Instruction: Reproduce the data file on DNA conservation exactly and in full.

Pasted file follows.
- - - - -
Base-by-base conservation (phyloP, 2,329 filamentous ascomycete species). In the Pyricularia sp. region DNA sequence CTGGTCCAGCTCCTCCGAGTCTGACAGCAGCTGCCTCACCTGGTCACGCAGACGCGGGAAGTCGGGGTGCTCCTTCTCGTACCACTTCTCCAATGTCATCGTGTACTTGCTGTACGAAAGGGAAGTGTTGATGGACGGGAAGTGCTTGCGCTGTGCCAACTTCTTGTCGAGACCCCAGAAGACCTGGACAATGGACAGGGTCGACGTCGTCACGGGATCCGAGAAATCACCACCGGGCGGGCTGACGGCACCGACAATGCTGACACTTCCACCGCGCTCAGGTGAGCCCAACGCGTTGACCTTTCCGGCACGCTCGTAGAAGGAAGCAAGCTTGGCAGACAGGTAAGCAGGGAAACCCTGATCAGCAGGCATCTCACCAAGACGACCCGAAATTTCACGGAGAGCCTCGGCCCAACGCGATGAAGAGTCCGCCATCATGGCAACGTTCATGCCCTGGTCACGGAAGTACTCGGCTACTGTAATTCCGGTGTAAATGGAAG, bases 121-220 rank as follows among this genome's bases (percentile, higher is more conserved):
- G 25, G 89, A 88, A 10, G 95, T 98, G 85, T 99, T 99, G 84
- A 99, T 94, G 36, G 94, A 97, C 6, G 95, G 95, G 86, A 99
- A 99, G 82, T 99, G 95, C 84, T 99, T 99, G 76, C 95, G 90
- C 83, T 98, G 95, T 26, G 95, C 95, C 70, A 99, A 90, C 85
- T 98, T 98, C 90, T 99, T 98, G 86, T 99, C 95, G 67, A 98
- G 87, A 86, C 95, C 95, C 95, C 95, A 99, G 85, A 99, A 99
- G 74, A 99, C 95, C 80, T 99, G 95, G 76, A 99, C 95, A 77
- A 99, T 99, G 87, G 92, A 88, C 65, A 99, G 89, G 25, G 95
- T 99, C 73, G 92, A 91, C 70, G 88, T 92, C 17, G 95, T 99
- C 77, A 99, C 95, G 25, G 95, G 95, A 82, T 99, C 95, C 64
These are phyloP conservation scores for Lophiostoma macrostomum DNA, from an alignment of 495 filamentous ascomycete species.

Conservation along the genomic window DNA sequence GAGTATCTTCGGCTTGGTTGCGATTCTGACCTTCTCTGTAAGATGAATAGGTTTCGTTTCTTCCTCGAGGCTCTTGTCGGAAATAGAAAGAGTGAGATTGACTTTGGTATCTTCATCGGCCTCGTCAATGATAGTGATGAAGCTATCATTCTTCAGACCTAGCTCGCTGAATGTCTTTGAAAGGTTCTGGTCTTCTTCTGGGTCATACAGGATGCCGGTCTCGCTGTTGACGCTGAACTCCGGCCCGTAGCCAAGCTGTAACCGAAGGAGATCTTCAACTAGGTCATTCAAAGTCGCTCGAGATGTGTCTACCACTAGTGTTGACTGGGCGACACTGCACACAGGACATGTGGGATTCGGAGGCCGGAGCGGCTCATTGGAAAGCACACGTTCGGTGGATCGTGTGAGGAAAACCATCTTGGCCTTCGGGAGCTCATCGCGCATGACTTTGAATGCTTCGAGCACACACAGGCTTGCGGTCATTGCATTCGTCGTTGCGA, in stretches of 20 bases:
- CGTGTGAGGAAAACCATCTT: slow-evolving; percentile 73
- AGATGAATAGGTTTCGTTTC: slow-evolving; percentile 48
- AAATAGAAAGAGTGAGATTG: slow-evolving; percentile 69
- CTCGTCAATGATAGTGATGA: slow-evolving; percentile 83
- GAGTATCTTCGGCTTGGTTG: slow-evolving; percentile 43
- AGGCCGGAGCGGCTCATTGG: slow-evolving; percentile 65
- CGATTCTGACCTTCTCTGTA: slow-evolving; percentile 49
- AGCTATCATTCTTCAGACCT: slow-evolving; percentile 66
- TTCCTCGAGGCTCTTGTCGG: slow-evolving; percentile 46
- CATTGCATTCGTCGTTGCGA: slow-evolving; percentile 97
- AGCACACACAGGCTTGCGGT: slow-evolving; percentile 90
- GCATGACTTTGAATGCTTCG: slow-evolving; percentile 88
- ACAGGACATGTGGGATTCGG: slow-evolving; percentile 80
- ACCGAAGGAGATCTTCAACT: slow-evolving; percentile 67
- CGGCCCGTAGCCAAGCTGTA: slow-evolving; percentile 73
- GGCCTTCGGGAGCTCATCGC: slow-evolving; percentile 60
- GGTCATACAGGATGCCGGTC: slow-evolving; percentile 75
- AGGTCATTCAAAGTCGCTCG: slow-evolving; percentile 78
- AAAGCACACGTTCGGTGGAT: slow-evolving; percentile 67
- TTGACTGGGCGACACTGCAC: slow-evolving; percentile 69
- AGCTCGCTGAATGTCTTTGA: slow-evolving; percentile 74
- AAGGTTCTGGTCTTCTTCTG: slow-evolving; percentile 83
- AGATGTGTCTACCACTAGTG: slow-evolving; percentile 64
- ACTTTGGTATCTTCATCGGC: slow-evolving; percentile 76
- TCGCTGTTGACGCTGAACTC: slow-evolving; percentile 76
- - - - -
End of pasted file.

Base-by-base conservation (phyloP, 2,329 filamentous ascomycete species). In the Pyricularia sp. region DNA sequence CTGGTCCAGCTCCTCCGAGTCTGACAGCAGCTGCCTCACCTGGTCACGCAGACGCGGGAAGTCGGGGTGCTCCTTCTCGTACCACTTCTCCAATGTCATCGTGTACTTGCTGTACGAAAGGGAAGTGTTGATGGACGGGAAGTGCTTGCGCTGTGCCAACTTCTTGTCGAGACCCCAGAAGACCTGGACAATGGACAGGGTCGACGTCGTCACGGGATCCGAGAAATCACCACCGGGCGGGCTGACGGCACCGACAATGCTGACACTTCCACCGCGCTCAGGTGAGCCCAACGCGTTGACCTTTCCGGCACGCTCGTAGAAGGAAGCAAGCTTGGCAGACAGGTAAGCAGGGAAACCCTGATCAGCAGGCATCTCACCAAGACGACCCGAAATTTCACGGAGAGCCTCGGCCCAACGCGATGAAGAGTCCGCCATCATGGCAACGTTCATGCCCTGGTCACGGAAGTACTCGGCTACTGTAATTCCGGTGTAAATGGAAG, bases 121-220 rank as follows among this genome's bases (percentile, higher is more conserved):
- G 25, G 89, A 88, A 10, G 95, T 98, G 85, T 99, T 99, G 84
- A 99, T 94, G 36, G 94, A 97, C 6, G 95, G 95, G 86, A 99
- A 99, G 82, T 99, G 95, C 84, T 99, T 99, G 76, C 95, G 90
- C 83, T 98, G 95, T 26, G 95, C 95, C 70, A 99, A 90, C 85
- T 98, T 98, C 90, T 99, T 98, G 86, T 99, C 95, G 67, A 98
- G 87, A 86, C 95, C 95, C 95, C 95, A 99, G 85, A 99, A 99
- G 74, A 99, C 95, C 80, T 99, G 95, G 76, A 99, C 95, A 77
- A 99, T 99, G 87, G 92, A 88, C 65, A 99, G 89, G 25, G 95
- T 99, C 73, G 92, A 91, C 70, G 88, T 92, C 17, G 95, T 99
- C 77, A 99, C 95, G 25, G 95, G 95, A 82, T 99, C 95, C 64
These are phyloP conservation scores for Lophiostoma macrostomum DNA, from an alignment of 495 filamentous ascomycete species.

Conservation along the genomic window DNA sequence GAGTATCTTCGGCTTGGTTGCGATTCTGACCTTCTCTGTAAGATGAATAGGTTTCGTTTCTTCCTCGAGGCTCTTGTCGGAAATAGAAAGAGTGAGATTGACTTTGGTATCTTCATCGGCCTCGTCAATGATAGTGATGAAGCTATCATTCTTCAGACCTAGCTCGCTGAATGTCTTTGAAAGGTTCTGGTCTTCTTCTGGGTCATACAGGATGCCGGTCTCGCTGTTGACGCTGAACTCCGGCCCGTAGCCAAGCTGTAACCGAAGGAGATCTTCAACTAGGTCATTCAAAGTCGCTCGAGATGTGTCTACCACTAGTGTTGACTGGGCGACACTGCACACAGGACATGTGGGATTCGGAGGCCGGAGCGGCTCATTGGAAAGCACACGTTCGGTGGATCGTGTGAGGAAAACCATCTTGGCCTTCGGGAGCTCATCGCGCATGACTTTGAATGCTTCGAGCACACACAGGCTTGCGGTCATTGCATTCGTCGTTGCGA, in stretches of 20 bases:
- CGTGTGAGGAAAACCATCTT: slow-evolving; percentile 73
- AGATGAATAGGTTTCGTTTC: slow-evolving; percentile 48
- AAATAGAAAGAGTGAGATTG: slow-evolving; percentile 69
- CTCGTCAATGATAGTGATGA: slow-evolving; percentile 83
- GAGTATCTTCGGCTTGGTTG: slow-evolving; percentile 43
- AGGCCGGAGCGGCTCATTGG: slow-evolving; percentile 65
- CGATTCTGACCTTCTCTGTA: slow-evolving; percentile 49
- AGCTATCATTCTTCAGACCT: slow-evolving; percentile 66
- TTCCTCGAGGCTCTTGTCGG: slow-evolving; percentile 46
- CATTGCATTCGTCGTTGCGA: slow-evolving; percentile 97
- AGCACACACAGGCTTGCGGT: slow-evolving; percentile 90
- GCATGACTTTGAATGCTTCG: slow-evolving; percentile 88
- ACAGGACATGTGGGATTCGG: slow-evolving; percentile 80
- ACCGAAGGAGATCTTCAACT: slow-evolving; percentile 67
- CGGCCCGTAGCCAAGCTGTA: slow-evolving; percentile 73
- GGCCTTCGGGAGCTCATCGC: slow-evolving; percentile 60
- GGTCATACAGGATGCCGGTC: slow-evolving; percentile 75
- AGGTCATTCAAAGTCGCTCG: slow-evolving; percentile 78
- AAAGCACACGTTCGGTGGAT: slow-evolving; percentile 67
- TTGACTGGGCGACACTGCAC: slow-evolving; percentile 69
- AGCTCGCTGAATGTCTTTGA: slow-evolving; percentile 74
- AAGGTTCTGGTCTTCTTCTG: slow-evolving; percentile 83
- AGATGTGTCTACCACTAGTG: slow-evolving; percentile 64
- ACTTTGGTATCTTCATCGGC: slow-evolving; percentile 76
- TCGCTGTTGACGCTGAACTC: slow-evolving; percentile 76